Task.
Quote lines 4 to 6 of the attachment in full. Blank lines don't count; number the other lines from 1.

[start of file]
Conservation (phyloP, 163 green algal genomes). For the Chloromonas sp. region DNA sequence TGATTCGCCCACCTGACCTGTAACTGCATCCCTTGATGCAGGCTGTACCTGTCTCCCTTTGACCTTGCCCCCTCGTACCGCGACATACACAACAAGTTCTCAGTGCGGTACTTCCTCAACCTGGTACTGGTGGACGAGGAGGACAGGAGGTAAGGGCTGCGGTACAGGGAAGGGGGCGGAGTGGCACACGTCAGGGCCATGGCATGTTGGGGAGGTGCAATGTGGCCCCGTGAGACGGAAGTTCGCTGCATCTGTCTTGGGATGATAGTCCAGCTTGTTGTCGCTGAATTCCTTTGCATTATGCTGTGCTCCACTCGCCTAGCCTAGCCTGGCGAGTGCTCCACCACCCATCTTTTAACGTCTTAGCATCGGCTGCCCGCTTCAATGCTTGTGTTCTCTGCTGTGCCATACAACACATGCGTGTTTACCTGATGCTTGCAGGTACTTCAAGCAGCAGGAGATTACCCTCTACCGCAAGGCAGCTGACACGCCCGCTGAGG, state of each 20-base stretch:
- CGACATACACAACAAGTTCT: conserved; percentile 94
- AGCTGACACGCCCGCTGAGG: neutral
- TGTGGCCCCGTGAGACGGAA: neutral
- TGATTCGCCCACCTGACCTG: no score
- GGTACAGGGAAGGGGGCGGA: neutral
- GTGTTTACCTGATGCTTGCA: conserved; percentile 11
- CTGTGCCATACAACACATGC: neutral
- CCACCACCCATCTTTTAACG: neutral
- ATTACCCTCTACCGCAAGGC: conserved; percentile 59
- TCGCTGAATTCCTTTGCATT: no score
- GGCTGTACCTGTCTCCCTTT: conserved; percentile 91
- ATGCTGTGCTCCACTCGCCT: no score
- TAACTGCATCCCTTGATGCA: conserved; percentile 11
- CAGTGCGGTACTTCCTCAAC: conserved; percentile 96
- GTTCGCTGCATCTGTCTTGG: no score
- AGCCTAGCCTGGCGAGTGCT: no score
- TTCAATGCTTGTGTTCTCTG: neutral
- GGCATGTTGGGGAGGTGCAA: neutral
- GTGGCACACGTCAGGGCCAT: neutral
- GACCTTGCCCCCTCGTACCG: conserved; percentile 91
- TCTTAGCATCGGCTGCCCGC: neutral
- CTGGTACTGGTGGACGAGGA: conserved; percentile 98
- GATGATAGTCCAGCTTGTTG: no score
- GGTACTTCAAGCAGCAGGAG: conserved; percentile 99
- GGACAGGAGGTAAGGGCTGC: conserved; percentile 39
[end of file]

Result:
- TGTGGCCCCGTGAGACGGAA: neutral
- TGATTCGCCCACCTGACCTG: no score
- GGTACAGGGAAGGGGGCGGA: neutral